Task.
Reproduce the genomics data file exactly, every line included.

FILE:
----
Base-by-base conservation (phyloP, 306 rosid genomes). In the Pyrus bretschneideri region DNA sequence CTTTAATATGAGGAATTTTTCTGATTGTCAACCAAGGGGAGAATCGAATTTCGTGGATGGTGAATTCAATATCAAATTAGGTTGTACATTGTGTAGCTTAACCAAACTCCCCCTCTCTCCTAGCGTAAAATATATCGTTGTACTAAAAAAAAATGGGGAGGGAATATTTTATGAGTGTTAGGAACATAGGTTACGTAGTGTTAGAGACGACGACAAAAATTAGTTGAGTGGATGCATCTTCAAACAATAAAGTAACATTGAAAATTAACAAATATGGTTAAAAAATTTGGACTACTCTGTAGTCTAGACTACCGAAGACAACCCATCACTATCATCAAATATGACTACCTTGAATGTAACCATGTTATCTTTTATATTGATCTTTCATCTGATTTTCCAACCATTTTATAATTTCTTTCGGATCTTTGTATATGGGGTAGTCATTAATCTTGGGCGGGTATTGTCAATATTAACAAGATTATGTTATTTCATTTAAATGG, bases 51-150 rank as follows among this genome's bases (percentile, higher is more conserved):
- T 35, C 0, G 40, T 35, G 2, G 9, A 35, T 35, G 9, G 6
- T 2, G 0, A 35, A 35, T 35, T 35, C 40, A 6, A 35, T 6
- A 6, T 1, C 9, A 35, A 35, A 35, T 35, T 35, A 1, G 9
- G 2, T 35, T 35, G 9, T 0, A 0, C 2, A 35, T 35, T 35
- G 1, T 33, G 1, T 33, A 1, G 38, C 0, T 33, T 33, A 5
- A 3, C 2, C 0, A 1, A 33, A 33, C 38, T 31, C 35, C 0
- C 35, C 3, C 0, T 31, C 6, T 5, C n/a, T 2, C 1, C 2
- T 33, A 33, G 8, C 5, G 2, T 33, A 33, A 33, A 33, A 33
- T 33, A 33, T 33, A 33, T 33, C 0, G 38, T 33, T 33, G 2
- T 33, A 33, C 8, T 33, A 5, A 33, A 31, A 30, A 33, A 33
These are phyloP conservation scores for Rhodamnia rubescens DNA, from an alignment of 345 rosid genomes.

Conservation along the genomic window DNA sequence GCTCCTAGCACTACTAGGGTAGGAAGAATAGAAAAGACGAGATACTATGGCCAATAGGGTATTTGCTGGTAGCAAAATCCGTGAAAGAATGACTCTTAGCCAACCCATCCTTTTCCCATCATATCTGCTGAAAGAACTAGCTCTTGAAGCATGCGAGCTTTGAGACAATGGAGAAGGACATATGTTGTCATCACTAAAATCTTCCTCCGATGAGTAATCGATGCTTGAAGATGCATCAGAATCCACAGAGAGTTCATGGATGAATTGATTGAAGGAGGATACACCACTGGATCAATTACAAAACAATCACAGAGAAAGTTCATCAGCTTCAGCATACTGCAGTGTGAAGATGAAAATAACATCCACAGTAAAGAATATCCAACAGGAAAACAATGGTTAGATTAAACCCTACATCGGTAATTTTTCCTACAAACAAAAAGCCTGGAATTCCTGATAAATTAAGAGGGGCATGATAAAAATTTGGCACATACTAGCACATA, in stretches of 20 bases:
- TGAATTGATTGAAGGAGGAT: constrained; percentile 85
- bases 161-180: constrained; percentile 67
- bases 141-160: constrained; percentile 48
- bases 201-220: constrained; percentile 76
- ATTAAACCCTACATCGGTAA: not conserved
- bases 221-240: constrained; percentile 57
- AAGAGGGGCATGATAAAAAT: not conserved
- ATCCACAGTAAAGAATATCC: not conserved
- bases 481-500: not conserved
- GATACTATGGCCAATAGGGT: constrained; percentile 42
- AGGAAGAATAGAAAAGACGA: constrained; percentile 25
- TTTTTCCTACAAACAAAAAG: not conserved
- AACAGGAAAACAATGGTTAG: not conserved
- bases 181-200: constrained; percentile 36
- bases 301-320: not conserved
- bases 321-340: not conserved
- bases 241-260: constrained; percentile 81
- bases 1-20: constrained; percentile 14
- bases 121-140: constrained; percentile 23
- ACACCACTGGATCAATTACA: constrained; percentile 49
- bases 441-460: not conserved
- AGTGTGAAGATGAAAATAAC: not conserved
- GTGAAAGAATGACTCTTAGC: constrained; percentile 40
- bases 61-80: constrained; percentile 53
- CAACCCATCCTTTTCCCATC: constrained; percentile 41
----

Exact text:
Base-by-base conservation (phyloP, 306 rosid genomes). In the Pyrus bretschneideri region DNA sequence CTTTAATATGAGGAATTTTTCTGATTGTCAACCAAGGGGAGAATCGAATTTCGTGGATGGTGAATTCAATATCAAATTAGGTTGTACATTGTGTAGCTTAACCAAACTCCCCCTCTCTCCTAGCGTAAAATATATCGTTGTACTAAAAAAAAATGGGGAGGGAATATTTTATGAGTGTTAGGAACATAGGTTACGTAGTGTTAGAGACGACGACAAAAATTAGTTGAGTGGATGCATCTTCAAACAATAAAGTAACATTGAAAATTAACAAATATGGTTAAAAAATTTGGACTACTCTGTAGTCTAGACTACCGAAGACAACCCATCACTATCATCAAATATGACTACCTTGAATGTAACCATGTTATCTTTTATATTGATCTTTCATCTGATTTTCCAACCATTTTATAATTTCTTTCGGATCTTTGTATATGGGGTAGTCATTAATCTTGGGCGGGTATTGTCAATATTAACAAGATTATGTTATTTCATTTAAATGG, bases 51-150 rank as follows among this genome's bases (percentile, higher is more conserved):
- T 35, C 0, G 40, T 35, G 2, G 9, A 35, T 35, G 9, G 6
- T 2, G 0, A 35, A 35, T 35, T 35, C 40, A 6, A 35, T 6
- A 6, T 1, C 9, A 35, A 35, A 35, T 35, T 35, A 1, G 9
- G 2, T 35, T 35, G 9, T 0, A 0, C 2, A 35, T 35, T 35
- G 1, T 33, G 1, T 33, A 1, G 38, C 0, T 33, T 33, A 5
- A 3, C 2, C 0, A 1, A 33, A 33, C 38, T 31, C 35, C 0
- C 35, C 3, C 0, T 31, C 6, T 5, C n/a, T 2, C 1, C 2
- T 33, A 33, G 8, C 5, G 2, T 33, A 33, A 33, A 33, A 33
- T 33, A 33, T 33, A 33, T 33, C 0, G 38, T 33, T 33, G 2
- T 33, A 33, C 8, T 33, A 5, A 33, A 31, A 30, A 33, A 33
These are phyloP conservation scores for Rhodamnia rubescens DNA, from an alignment of 345 rosid genomes.

Conservation along the genomic window DNA sequence GCTCCTAGCACTACTAGGGTAGGAAGAATAGAAAAGACGAGATACTATGGCCAATAGGGTATTTGCTGGTAGCAAAATCCGTGAAAGAATGACTCTTAGCCAACCCATCCTTTTCCCATCATATCTGCTGAAAGAACTAGCTCTTGAAGCATGCGAGCTTTGAGACAATGGAGAAGGACATATGTTGTCATCACTAAAATCTTCCTCCGATGAGTAATCGATGCTTGAAGATGCATCAGAATCCACAGAGAGTTCATGGATGAATTGATTGAAGGAGGATACACCACTGGATCAATTACAAAACAATCACAGAGAAAGTTCATCAGCTTCAGCATACTGCAGTGTGAAGATGAAAATAACATCCACAGTAAAGAATATCCAACAGGAAAACAATGGTTAGATTAAACCCTACATCGGTAATTTTTCCTACAAACAAAAAGCCTGGAATTCCTGATAAATTAAGAGGGGCATGATAAAAATTTGGCACATACTAGCACATA, in stretches of 20 bases:
- TGAATTGATTGAAGGAGGAT: constrained; percentile 85
- bases 161-180: constrained; percentile 67
- bases 141-160: constrained; percentile 48
- bases 201-220: constrained; percentile 76
- ATTAAACCCTACATCGGTAA: not conserved
- bases 221-240: constrained; percentile 57
- AAGAGGGGCATGATAAAAAT: not conserved
- ATCCACAGTAAAGAATATCC: not conserved
- bases 481-500: not conserved
- GATACTATGGCCAATAGGGT: constrained; percentile 42
- AGGAAGAATAGAAAAGACGA: constrained; percentile 25
- TTTTTCCTACAAACAAAAAG: not conserved
- AACAGGAAAACAATGGTTAG: not conserved
- bases 181-200: constrained; percentile 36
- bases 301-320: not conserved
- bases 321-340: not conserved
- bases 241-260: constrained; percentile 81
- bases 1-20: constrained; percentile 14
- bases 121-140: constrained; percentile 23
- ACACCACTGGATCAATTACA: constrained; percentile 49
- bases 441-460: not conserved
- AGTGTGAAGATGAAAATAAC: not conserved
- GTGAAAGAATGACTCTTAGC: constrained; percentile 40
- bases 61-80: constrained; percentile 53
- CAACCCATCCTTTTCCCATC: constrained; percentile 41